163. At trial, plaintiffs relied almost exclusively on the testimony of their expert Koppe regarding what kinds of repair and replacement projects were routine in the industry. (Trial Tr. day 2, 216:7-218:8, ECF No. 433.)

164. Golden worked at the Tennessee Valley Authority ("TVA") for almost forty years before retiring in 2004 from his position as TVA's General Manager of Environmental Compliance. (Trial Tr. day 7, 175:7-8, ECF No. 448.)

165. Golden compiled data from several different sources on maintenance, repair, and replacement projects performed at coal-fired power stations within the electric utility industry in order to conduct his RMRR analysis. ( Id. at 197:17-201:1, 205:23-207:12.)

166. For example, Golden collected data regarding documented component replacement activities for which either notices of violation or citations had been issued by the EPA or another agency. ( Id. at 206:5-207:12; Trial Tr. day 8, 59:12-60:13, ECF No. 449.)

167. Golden also solicited and obtained voluntary information from several different utility companies - including Duke Energy, American Electric Power, First Energy, Southern Company, and TVA - regarding repair and replacement projects performed at their coal-fired power plants. (Trial Tr. day 7, 198:24-201:1, ECF No. 448; Trial Tr. day 8, 61:9-64:9, ECF No. 449.)

168. Golden analyzed information from more than sixty utility companies - representing over 550 of the coal-fired generating units in the United States and more than half the nation's coal-powered generating capacity. (Trial Tr. day 7, 207:1-12, ECF No. 448; Trial Tr. day 8, 66:18-24, ECF No. 449.)

169. From the data he collected, Golden developed a spreadsheet to identify capital projects costing in excess of $100, 000 at coal-fired power plants. (Trial Tr. day 8, 47:1-14, ECF No. 449.)

170. Golden identified more than 2, 200 pressure part replacement projects that cost more than $100, 000 at coal-fired power stations in the United States. ( Id. at 66:24-25.)

171. Golden examined documents listing pressure part replacements supplied over many years by three original equipment manufacturers ("OEMs") - Alstom, Babcock & Wilcox, and Foster Wheeler. ( Id. at 71:1-4.)

172. The OEM data show that those three manufacturers provided to the owners or operators of coal-fired electric generating stations 278 reheaters, 674 waterwalls, 81 sections of lower slope and hopper floor tubing, 158 headers, and 51 superheater outlet headers during the relevant time period. ( Id. at 72:19-23.)

173. In analyzing whether the Hatfield and Mitchell projects at issue were RMRR, Golden analyzed the "WEPCo factors" - nature, extent, purpose, frequency, and cost - on a case by case basis, comparing the project to the industry norms and benchmarks. ( Id. at 35:1-21.)

174. Based upon his analysis of utility and OEM data, Golden concluded that the nature, extent, purpose, frequency, and cost of the Hatfield and Mitchell projects were consistent with routine industry practices. ( Id. at 43:17-19, 50:20-22, 73:4-7, 80:3-6, 81:24-82:14.)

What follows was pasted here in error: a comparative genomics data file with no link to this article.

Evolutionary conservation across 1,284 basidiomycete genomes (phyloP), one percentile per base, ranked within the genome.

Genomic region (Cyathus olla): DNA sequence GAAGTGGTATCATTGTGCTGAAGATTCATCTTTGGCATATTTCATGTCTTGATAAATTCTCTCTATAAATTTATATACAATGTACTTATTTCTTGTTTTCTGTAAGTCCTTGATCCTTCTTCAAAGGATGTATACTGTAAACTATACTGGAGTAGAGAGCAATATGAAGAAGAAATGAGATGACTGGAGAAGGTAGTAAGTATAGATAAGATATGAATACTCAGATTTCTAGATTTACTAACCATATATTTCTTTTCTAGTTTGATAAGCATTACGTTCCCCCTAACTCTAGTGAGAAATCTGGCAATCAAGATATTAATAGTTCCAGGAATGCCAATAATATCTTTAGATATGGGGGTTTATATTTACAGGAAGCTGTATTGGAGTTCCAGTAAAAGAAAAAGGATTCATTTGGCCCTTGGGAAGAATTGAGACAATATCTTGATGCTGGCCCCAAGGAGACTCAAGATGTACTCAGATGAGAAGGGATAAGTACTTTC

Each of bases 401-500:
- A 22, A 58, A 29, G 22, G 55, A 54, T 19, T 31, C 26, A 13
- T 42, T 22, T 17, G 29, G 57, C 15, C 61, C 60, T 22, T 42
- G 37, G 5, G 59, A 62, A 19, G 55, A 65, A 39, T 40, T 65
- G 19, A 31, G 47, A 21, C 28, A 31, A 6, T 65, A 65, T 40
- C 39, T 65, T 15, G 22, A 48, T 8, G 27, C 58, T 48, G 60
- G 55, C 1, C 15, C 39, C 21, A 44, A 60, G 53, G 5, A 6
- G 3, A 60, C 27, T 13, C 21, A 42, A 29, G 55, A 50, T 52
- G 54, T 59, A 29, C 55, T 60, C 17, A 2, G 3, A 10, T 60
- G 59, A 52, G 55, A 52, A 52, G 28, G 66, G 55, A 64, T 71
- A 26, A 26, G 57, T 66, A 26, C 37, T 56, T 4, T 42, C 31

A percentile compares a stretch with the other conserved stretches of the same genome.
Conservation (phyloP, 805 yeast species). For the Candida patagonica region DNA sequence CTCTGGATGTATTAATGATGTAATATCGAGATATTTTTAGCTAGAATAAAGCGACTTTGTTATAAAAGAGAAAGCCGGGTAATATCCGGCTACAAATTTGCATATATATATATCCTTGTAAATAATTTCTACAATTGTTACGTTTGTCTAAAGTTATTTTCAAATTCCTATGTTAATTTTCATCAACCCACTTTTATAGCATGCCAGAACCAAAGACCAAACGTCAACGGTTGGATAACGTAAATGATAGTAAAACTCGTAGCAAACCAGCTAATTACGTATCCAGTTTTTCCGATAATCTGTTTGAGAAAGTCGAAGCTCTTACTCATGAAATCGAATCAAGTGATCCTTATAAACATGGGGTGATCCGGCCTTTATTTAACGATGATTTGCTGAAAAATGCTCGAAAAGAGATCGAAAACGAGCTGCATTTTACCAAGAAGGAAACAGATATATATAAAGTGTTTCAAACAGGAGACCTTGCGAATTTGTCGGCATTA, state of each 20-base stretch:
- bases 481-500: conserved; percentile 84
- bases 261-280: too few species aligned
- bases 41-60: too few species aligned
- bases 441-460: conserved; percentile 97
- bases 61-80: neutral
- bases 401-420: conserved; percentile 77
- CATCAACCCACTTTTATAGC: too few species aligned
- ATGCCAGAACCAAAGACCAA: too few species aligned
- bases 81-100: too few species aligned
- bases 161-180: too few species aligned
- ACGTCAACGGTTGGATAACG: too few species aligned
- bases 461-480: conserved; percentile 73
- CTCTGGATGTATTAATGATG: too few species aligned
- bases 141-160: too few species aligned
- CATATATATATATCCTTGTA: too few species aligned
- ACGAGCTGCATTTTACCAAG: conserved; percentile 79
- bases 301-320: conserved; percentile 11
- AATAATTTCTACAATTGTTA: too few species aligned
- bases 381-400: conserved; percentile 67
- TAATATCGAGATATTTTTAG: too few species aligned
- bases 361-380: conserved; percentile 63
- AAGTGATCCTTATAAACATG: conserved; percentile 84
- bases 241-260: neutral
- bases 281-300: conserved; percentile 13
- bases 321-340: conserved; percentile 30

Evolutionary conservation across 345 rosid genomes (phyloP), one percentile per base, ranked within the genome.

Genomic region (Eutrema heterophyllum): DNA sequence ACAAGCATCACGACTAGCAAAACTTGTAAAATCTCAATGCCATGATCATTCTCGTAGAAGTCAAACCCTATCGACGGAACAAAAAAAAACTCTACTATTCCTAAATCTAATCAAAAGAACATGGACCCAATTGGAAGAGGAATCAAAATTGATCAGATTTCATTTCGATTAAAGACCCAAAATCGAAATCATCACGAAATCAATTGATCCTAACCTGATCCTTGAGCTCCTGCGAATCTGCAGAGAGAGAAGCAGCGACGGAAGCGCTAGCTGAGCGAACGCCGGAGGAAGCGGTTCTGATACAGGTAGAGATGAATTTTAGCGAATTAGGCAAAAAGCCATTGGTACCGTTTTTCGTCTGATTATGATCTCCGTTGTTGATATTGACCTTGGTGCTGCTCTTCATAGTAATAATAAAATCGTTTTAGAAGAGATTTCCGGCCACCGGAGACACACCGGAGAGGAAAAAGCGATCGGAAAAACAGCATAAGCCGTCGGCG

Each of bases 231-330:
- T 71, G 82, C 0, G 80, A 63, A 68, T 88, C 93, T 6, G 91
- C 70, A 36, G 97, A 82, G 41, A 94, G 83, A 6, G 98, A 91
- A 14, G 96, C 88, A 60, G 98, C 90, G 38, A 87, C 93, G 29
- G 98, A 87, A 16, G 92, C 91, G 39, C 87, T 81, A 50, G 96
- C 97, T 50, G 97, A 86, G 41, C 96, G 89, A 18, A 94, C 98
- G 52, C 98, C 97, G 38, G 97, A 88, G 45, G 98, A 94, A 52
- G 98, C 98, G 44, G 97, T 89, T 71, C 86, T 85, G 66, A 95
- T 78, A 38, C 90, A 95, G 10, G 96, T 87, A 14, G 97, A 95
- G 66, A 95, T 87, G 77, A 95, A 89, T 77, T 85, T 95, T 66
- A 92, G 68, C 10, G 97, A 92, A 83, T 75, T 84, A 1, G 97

a. Nature and Extent

175. Specifically, with respect to the Hatfield and Mitchell projects at issue, the nature of each project was typical of industry-wide boiler component replacement projects. ( Id. at 43:24-52:14.)

176. In the 1990s, utility companies across the electric generating industry were performing the same kinds of component replacements as were performed at Hatfield and Mitchell. (Trial Tr. day 6, 154:6-14, ECF No. 439; Trial Tr. day 7, 119:18-121:7, ECF No. 448.)

177. The replacement of waterwall tubes was performed regularly by operators in the electric utility industry and was performed regularly at the Allegheny plants at issue in this case. (Trial Tr. day 8, 146:14-147:3, ECF No. 449.)

178. Allegheny engineers actively participated in industry trade groups. (Trial Tr. day 6, 153:19-154:23, ECF No. 439.)

179. Allegheny engineers knew that boiler tube and header replacements, such as those performed in the Hatfield and Mitchell projects at issue, were undertaken frequently in the industry during the 1990s. (Trial Tr. day 7, 119:18-120:17, ECF No. 448.)

180. It is typical in the industry for utility companies to replace worn components with ones of upgraded material or design. (Trial Tr. day 8, 45:8-46:8, ECF No. 449.)

181. The Hatfield and Mitchell projects were performed during planned outages, which is typical for boiler replacements in the industry. (Trial Tr. day 7, 214:8-11, ECF No. 448; Trial Tr. day 8, 47:18-48:1, ECF No. 449.)

182. In particular, boiler pressure part replacements are performed during outages. (Trial Tr. day 8, 47:18-22, ECF No. 449.)

183. Based upon FERC accounting requirements, it is typical throughout the utility industry to capitalize boiler component replacements. (Trial Tr. day 2, 26:11-15, 36:25-37:2, ECF No. 433; Trial Tr. day 7, 100:5-18, 102:2-6, ECF No. 448; Trial Tr. day 8, 46:11-18, ECF No. 449.)